Rating: 4.25 stars
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Length: Novel


No one knows who summoned the four horsemen, but Conquest knows he and his brothers will heed the call. When he gets reacquainted with mortals after being away for thousands of years, he is surprised the call didn’t come sooner. The mortal plane is a mess and setting the stage for his brothers War, Famine, and Death is an enticing prospect for Conquest. The task gets even more exciting when he senses a flash of enormous, heavenly power on Earth—if the Archangels are spoiling for a fight, Conquest is ready to give it to them. But instead of the mighty Uriel, Conquest finds a complete anomaly. The being is so weak it’s barely more than a mortal, has no Angelic gifts, no wings…and yet reeks of God himself. Suddenly, Conquest decides he might use this thing to send a message to the heavens. But only after Conquest thoroughly breaks and debauches it first.

Every day since Raziel ascended to the heavens, he has tried to manifest his Angelic gifts and bring forth his wings. At first, he and everyone else assumed he was just a late bloomer. But after one hundred years and zero results, Raziel has been utterly abandoned. All the other angels avoid him if they aren’t openly mocking him. Raziel is stunned when God himself assigns him a special task: go to Earth and monitor what the horseman named Conquest is doing and why he is doing it. Raziel knows he has no power to speak of, no experience on Earth, no knowledge of how to spy on a horseman, let alone fight one if need be. And the very last thing Raziel expects is for that same horseman to take him captive mere hours after Raziel arrives on Earth. Raziel’s future looks grim when Conquest attempts to leverage Raziel’s life for that of a more powerful angel and the heavens utterly fail to protect Raziel. Things take an interesting turn when the devil himself turns up, trying to lay claim to Raziel.

Conquest is the first book in The Four Horsemen series by author Sienna Moreau. It’s set in the present day and, perhaps it goes without saying, but religious themes are prominent in the book. That said, our MCs are positioned somewhat on the fringes of that world. As a result, there are nods to classic Good vs. Evil imagery and themes, but most of the story is centered on horseman, Conquest, and angel, Raziel. The former is a study in aloof competence. Conquest sees himself as above it all, but still enjoys doing his job—hobnobbing with the right political and military people to bring about social unrest and plain old-fashioned murder. He also enjoys the puzzle of trying to understand why God himself sent the utterly powerless Raziel to Earth. Similarly, Raziel is fun as an angel in name only and it’s through his eyes that we learn all the so-called real angels can and do have mortal vices just as they are blind to them.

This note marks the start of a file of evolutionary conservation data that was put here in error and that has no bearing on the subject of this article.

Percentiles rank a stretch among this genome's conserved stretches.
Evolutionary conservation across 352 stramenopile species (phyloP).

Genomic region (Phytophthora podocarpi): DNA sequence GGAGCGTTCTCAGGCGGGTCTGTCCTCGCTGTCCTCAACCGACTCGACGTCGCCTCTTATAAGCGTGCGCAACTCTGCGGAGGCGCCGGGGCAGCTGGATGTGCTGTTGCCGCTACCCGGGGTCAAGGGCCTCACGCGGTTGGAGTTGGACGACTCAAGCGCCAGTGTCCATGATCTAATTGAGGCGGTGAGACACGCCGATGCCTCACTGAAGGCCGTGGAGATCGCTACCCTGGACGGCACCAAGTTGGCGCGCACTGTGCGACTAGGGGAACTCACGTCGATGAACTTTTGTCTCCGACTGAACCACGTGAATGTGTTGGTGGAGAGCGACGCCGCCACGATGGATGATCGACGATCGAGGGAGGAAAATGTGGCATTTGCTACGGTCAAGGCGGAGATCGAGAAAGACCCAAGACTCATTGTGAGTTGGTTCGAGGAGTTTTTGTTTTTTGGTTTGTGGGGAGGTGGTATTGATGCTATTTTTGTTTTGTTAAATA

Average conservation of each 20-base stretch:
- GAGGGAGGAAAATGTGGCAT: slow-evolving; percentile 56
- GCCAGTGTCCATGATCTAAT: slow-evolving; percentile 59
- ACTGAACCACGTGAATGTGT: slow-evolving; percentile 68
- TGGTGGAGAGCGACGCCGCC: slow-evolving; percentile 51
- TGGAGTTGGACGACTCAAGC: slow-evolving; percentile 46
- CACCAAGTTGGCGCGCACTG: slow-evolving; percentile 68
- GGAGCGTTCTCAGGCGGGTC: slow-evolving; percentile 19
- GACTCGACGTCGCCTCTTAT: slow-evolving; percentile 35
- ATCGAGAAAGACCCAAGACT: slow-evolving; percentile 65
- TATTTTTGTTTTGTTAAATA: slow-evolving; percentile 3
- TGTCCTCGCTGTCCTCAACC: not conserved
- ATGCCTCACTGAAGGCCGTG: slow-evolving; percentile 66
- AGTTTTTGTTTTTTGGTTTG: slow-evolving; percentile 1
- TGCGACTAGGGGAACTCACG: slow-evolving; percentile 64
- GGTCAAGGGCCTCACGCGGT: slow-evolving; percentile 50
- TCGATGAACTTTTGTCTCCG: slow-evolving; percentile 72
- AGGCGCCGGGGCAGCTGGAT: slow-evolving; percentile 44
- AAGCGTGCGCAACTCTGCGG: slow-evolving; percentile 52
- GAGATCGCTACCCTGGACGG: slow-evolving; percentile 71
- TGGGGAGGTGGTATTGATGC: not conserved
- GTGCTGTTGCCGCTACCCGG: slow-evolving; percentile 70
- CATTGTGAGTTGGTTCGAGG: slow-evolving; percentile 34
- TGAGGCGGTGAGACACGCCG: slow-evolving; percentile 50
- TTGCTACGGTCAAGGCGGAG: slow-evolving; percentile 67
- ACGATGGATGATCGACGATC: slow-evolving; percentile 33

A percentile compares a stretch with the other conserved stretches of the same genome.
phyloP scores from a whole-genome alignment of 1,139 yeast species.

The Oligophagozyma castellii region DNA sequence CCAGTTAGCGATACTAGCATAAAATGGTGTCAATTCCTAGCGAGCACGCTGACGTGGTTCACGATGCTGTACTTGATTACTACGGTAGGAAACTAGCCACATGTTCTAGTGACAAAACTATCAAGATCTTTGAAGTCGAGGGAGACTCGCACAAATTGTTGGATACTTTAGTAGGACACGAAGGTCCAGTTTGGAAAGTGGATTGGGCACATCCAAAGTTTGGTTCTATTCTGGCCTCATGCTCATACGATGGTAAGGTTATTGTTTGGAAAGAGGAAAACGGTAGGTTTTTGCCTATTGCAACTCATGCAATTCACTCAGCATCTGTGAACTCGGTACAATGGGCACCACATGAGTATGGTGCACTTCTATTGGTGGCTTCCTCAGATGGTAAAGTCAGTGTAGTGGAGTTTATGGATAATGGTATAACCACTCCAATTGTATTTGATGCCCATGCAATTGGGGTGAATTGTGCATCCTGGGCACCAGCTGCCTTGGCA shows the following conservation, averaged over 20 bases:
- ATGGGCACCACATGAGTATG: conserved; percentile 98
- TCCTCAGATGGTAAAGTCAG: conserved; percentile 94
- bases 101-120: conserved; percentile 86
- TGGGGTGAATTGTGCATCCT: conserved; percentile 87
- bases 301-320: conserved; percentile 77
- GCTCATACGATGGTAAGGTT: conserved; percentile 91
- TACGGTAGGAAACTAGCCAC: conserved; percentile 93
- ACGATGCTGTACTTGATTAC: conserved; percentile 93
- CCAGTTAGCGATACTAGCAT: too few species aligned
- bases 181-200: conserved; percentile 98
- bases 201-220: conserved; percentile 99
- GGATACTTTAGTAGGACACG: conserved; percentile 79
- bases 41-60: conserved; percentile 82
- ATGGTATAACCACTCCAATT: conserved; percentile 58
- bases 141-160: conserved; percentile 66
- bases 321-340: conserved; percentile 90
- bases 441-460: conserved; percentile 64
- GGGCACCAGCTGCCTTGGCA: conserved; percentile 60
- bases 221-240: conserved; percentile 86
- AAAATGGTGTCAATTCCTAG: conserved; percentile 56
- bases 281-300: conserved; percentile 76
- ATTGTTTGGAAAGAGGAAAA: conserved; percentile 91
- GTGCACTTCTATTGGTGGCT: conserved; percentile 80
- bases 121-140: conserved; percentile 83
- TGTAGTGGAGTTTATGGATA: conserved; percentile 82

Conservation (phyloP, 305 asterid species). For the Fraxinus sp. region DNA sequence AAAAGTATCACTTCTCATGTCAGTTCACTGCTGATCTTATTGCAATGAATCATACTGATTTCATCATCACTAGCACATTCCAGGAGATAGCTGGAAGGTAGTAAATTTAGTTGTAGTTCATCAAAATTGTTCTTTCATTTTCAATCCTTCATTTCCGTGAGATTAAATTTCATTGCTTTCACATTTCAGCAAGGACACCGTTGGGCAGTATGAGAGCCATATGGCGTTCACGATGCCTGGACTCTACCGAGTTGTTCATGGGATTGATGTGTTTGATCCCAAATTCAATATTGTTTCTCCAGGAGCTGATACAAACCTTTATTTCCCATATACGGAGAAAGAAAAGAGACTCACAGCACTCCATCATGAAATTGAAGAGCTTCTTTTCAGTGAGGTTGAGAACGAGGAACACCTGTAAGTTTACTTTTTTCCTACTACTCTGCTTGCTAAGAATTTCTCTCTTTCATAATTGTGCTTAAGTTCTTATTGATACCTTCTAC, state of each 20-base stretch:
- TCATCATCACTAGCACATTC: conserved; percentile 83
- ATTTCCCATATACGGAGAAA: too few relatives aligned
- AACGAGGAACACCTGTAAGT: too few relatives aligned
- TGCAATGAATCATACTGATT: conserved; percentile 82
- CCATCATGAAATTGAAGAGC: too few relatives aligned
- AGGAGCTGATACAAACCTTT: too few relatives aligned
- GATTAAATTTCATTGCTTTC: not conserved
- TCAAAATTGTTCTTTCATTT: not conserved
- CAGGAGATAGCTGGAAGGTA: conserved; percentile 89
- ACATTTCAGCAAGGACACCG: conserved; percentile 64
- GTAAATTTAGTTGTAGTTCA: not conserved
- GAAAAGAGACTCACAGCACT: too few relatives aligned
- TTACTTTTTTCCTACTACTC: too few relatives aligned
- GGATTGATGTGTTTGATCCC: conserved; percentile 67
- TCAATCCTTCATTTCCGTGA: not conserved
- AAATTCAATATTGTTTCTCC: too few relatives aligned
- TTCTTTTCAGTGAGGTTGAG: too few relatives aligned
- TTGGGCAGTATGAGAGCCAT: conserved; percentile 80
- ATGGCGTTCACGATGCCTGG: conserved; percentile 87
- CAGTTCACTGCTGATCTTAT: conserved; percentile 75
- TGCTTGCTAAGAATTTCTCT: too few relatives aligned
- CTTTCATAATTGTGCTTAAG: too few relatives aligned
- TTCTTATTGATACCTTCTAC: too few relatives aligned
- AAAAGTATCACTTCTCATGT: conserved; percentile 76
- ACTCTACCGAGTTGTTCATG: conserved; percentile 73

The character Conquest was delightfully mercurial. This is most prominent when he discovers Raziel and is trying to figure out how to use Raziel to gain any advantage. Conquest first has small goals in mind—try to torgure Raziel to force a more powerful angel to come to Earth to reclaim the “thing.” But Conquest is intrigued when heaven doesn’t seem to care that Raziel’s been captured and is at Conquest’s mercy. Then, Conquest’s personal desire to cause havoc begins to take over. He wants to break Raziel, make the angel completely trust and depend on Conquest only to have Conquest throw him out like trash. It was so easy to dislike Conquest for being cruel at first. This sentiment gets reinforced by how Raziel himself struggles to understand why God and the others have so thoroughly abandoned him (despite promises to keep him safe) and to understand why Conquest is so heartless.

Of course, as Conquest and Raziel spend more time together, their opinions of one another start to change. Conquest is intrigued with how heaven and hell both seem to have a vested interest in a wholly powerless angel. Things get even more bizarre when a gift with emphatically non-heavenly origins erratically manifests from Raziel. And Conquest is only fooling himself when he thinks his plan to sexually corrupt Raziel has anything to do with “breaking” the angel. For all his dark ideas about gaslighting Raziel into complete dependence upon and trust in Conquest (all so that Conquest can ultimately betray those confidences), he is too intrigued with how, well, innocent Raziel is. This creates space for the two to get to know each other and

I thought the relationship at the end of the book spoke volumes for how much Conquest and Raziel changed. Even more delightful is the obvious shift in their power dynamic at the end, though what impact this has on how the two lovers relate to each other is not well explored on page.

One element of the book I really enjoyed was guessing why Raziel was so powerless. We get different pieces of information of varying reliability and, eventually, all sides (and me) accepted the real version of Raziel’s origin story. It actually contains something of a bombshell for Conquest, but that gets smoothed over so quickly I was left a bit underwhelmed at missing an opportunity for some hurt/comfort or high melodrama.

Finally, this book clearly ends with a cliffhanger, and one that seems to set up another of the horsemen as a likely main character. That gives me a little bit of trepidation because even though Raziel and Conquest manage to stay together, there are still some big questions in my head about what their new power dynamic is going to mean (for them as a couple and as individuals) and whether Raziel’s past connection to Conquest is actually now a moot point. But at least this story wraps up the action with an understandable draw and the promise of more answers coming in the next installment.